The rest of the play takes place in Adiaha’s tiny apartment which is full of character and warmth. David Israel Reynosos’s set design is simple and effective; you feel right at home among the furniture, paintings and family portraits.

Kimberly Scott, Aneisa J. Hicks, Eunice Woods Photo: Kevin Berne

We soon meet Abasiama, the mother of both Ibiasisi and Adiaha but with different husbands. She greets Ibiasisi in the Nigerian language Ibibio and just as seamlessly flows into American English with her other daughter Adiaha.

What seems to begin as a simple family visit deepens into an uncovering of deep and long-held beliefs, hurts, betrayals and hope. Guarded hearts, stubborn wills, the vagueness of memory and the persistence of imagination weigh down communication. The expectations of what it means to be a mother, to be a daughter, and to be free are challenged and argued, and frustration flies around in both languages. There is no need to translate the dialog verbatim. The three characters bump around the small apartment, the air sparking with uncleared anger, old feelings of abandonment and deep-rooted grief.

Kimberly Scott fills the character of Abasiama with a mother’s stubbornness, righteousness, concern and humor. Her wisdom is to be valued:  “I did not live to this age to know nothing.”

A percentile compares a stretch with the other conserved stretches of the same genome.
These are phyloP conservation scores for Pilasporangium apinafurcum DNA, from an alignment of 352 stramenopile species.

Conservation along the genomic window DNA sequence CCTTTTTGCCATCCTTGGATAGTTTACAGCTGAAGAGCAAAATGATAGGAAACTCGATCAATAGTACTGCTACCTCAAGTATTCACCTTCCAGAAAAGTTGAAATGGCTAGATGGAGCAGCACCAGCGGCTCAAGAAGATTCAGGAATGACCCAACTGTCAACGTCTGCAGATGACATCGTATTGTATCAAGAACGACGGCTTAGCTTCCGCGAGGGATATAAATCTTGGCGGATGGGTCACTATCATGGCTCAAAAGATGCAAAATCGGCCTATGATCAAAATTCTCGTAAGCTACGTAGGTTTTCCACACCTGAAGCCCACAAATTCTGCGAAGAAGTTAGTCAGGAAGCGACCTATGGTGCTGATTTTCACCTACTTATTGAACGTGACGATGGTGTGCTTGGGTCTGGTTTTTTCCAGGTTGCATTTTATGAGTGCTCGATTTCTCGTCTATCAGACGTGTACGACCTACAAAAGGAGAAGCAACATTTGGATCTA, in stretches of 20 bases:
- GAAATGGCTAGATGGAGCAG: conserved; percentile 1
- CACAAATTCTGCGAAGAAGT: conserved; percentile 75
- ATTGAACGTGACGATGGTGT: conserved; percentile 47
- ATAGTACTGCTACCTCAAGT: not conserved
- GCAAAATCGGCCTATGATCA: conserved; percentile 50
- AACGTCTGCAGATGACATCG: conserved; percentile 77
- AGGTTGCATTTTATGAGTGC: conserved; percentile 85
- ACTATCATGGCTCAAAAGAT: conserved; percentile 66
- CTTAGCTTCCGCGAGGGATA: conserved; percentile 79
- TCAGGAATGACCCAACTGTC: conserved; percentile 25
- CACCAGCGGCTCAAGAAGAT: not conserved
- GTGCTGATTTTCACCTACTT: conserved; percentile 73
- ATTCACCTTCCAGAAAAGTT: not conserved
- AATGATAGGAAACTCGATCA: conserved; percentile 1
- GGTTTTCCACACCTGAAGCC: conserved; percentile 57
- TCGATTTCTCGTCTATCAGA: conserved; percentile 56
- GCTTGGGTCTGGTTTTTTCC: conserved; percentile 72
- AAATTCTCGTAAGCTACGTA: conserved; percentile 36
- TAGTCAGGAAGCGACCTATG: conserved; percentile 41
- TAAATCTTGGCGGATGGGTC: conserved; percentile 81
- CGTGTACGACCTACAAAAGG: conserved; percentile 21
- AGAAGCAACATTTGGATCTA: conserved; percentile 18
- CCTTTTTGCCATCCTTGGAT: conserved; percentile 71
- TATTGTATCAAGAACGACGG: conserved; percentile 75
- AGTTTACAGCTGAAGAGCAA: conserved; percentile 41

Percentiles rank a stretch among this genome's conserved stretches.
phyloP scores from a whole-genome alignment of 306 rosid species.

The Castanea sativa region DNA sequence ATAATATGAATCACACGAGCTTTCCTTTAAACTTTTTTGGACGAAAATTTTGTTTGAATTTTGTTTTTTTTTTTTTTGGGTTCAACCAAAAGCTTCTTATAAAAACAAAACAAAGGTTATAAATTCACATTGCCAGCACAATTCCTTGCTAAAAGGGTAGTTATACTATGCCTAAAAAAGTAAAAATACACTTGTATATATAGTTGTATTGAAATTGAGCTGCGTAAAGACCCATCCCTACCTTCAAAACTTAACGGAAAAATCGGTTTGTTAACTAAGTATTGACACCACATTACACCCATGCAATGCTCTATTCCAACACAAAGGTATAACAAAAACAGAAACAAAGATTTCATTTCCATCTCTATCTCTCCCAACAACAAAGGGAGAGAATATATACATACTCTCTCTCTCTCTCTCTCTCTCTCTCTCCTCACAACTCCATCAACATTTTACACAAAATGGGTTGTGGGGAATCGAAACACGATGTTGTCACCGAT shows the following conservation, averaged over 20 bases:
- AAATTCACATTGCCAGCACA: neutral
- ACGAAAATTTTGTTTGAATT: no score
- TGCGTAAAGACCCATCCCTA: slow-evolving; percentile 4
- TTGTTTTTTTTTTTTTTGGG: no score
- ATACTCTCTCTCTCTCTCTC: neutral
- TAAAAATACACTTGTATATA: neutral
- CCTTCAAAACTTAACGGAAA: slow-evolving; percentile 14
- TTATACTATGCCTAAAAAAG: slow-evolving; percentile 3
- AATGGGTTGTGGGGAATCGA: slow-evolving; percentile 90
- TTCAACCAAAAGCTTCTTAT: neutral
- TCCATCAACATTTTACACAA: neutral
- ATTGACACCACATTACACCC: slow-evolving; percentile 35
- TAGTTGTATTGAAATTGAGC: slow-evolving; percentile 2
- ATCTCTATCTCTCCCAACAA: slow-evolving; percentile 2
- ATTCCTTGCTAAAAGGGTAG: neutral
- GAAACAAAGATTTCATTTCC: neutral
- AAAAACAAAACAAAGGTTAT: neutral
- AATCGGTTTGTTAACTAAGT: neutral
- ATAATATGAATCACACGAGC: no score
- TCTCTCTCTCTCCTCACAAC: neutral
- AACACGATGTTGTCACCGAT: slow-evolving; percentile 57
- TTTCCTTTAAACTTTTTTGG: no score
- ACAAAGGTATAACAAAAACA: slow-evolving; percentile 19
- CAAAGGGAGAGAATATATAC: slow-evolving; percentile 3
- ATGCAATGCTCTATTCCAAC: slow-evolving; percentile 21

Aneisa Hicks as the younger sister Adiaha is likable, vulnerable, friendly, patient and open-minded; she is the catalyst for communication, providing a space and means for dialog. And Eunice Woods brings us the stranger-in-a-strange-land Iniabasi who is at once reserved and opinionated, especially when she claims the superiority of an “elder” over her younger sister.

Kimberly Scott and Aneisa J. Hicks Photo: Kevin Berne

When the daughters leave to go for some dinner, Abasiama recognizes Iniabasi’s suitcase as the very same one she used in Nigeria years ago and opens it out of curiosity. What she finds inside (no spoilers here) is an overwhelming treasure that aligns her thoughts and memories with her deepest heart.

As the reality of her discovery sinks in, Abasiama melts into a swirl of memories and regrets and can only utter sounds of joy, surprise, delight with few words. She realizes that grown-up Isiabasi is still the child she left many years ago, a child who needs her mother. When Abasiama realizes the pain she has caused, she cries for forgiveness. Scott is remarkable as a mother who is  turning her soul inside out, spilling it out in sobs, and reaching into years and years of history. Who cannot relate to such outpouring? Love and reconciliation are conveyed by images and actions, not words.

Eunice Woods and Kimberly Scott Photo: Kevin Berne

Udofia’s compact, simple script is as  tightly woven as a meticulously designed and embroidered garment. With the musicality of both Nigerian and English languages, the arc of communication grows from chaotic separation to rich connection.

The beauty of Her Portmanteau is how it so easily resonates with our own familiar experiences, making it a truly engaging theatrical interaction.

Her Portmanteau
Written by Mfoniso Udofia
Directed by Victor Malana Maog
Through March 31, 2019, at ACT's Strand Theater, 1127 Market Street, San Francisco CA. Tickets range from $15-$110, and are available at